Devotion to Our Lady dates back to the second century after Christ, and it developed widely during the Middle Ages. Mary was venerated as the Mother of God, Queen and Mother of countries, nations, cities, religious orders, religious and secular organizations, and also as the Mother of every human being. The devotion to the mercy of Mary first developed in the East, and was then adopted by the Church in the West, which gradually developed the devotion, deepened it and gave it its own form visible in the areas of devotion and iconography. In the late eighteenth and nineteenth century, the idea of Mater Misericordiae began to dawn. In our own time, however, we have seen not only an increase in devotion to the Divine Mercy, but also an increase in devotion to Our Lady of Mercy and a deepening of theological reflection associated with this title of Mary. These can be seen most clearly in John Paul II’s encyclical “Dives in Misericordiae” and are also evident in MA theses on this subject, written at university theology faculties.
The veneration of Mary in the mystery of mercy was first revealed in the faith of the people, and then in specific practices approved by the Church. The oldest prayer to the Mercy of Our Lady began with the words: Beneath thy mercy, we take refuge, O Virgin Theotokos … This prayer dates back probably to the early fourth century, as seems to be indicated by the use of the term Theotokos (Mother of God). This prayer first served for the private use of the faithful, and was then entered into the Church’s liturgical books. In the West it was known before the ninth century, in versions with no direct appeal to the mercy of Mary but with a reference to surrendering oneself to her care, as to a powerful Lady. We fly to your Patronage Oh Heavenly Mother of God – so to this day reads the first sentence of this prayer in the Western Church.
During that period (ninth century) the notion of the mercy of Our Lady appeared also in the liturgy: in Marian sermons and in votive Masses in honour of Mary, written for private use by Alcuin (+804) – the greatest theologian of that time. It is likely he is also the author of the famous prayer “Ad sanctam Mariam” which shows on the one hand the unique purity and dignity of Mary, emphasizing the greatness of Mary’s mercy, and on the other hand the unworthiness and abomination of sinful man. For some time this theme became a leading thought in all the prayers that refer to the mercy of the Mother of God.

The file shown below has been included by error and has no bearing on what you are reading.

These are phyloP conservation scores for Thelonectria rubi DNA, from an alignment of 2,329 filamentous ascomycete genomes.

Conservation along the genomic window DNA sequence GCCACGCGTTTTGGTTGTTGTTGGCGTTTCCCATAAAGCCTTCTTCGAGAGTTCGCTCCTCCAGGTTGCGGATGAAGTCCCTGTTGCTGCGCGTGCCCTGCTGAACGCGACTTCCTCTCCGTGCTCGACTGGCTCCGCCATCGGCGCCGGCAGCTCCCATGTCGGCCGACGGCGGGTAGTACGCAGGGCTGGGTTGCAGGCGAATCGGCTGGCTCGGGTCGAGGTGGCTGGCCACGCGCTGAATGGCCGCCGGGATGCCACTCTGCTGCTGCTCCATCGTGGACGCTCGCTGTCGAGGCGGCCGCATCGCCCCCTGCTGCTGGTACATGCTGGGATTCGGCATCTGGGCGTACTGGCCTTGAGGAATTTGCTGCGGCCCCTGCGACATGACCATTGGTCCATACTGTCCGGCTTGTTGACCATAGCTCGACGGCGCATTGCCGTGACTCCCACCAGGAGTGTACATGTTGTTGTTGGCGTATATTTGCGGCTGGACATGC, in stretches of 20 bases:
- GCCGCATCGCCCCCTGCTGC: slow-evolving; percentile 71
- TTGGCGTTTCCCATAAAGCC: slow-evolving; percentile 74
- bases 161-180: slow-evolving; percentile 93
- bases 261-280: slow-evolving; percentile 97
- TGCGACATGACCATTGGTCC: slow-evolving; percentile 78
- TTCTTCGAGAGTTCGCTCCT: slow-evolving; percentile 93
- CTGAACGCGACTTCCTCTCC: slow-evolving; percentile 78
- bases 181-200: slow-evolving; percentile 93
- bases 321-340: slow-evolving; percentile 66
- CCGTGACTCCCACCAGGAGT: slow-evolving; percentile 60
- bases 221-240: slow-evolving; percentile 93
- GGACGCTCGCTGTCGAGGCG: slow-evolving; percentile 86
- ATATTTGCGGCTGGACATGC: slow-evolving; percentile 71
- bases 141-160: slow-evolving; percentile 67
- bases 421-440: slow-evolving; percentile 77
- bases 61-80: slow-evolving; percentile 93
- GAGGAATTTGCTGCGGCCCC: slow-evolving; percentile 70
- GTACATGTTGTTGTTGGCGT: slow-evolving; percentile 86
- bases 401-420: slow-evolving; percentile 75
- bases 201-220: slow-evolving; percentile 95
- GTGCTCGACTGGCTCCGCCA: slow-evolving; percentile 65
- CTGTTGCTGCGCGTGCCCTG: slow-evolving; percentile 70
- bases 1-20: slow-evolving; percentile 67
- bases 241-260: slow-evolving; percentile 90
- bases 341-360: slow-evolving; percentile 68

The prayer “Salve Regina” was of particular importance for the development of the devotion to the Virgin of Mercy. This prayer was probably written in the tenth century and quickly spread throughout the whole Church. In it praying people turn to Mary as Queen and Mother of Mercy, for she is the Mother of the Son of God. In the original version the prayer began with the words: Salve, Regina misericordiae; the word Mater was added at a later time. In the next sentence, Mary is called: our life, our sweetness and our hope. Mary is called our life because she begot Christ, from whom everyone receives God’s life. She is called our sweetness because her maternal heart lives only by the love of Christ and shows this love to anyone without exception. Finally, Mary is called our hope because as the Queen and Mother of Mercy, she is our reliable advocate with God. It is a Christocentric prayer, for Mary owes her mercy role to Christ and shows her mercy through her maternal intercession. The words of the prayer emphasize that Christ is the ultimate goal of her mercy, because the prayer ends with the request: and after this our exile, show unto us the blessed fruit of thy womb, Jesus.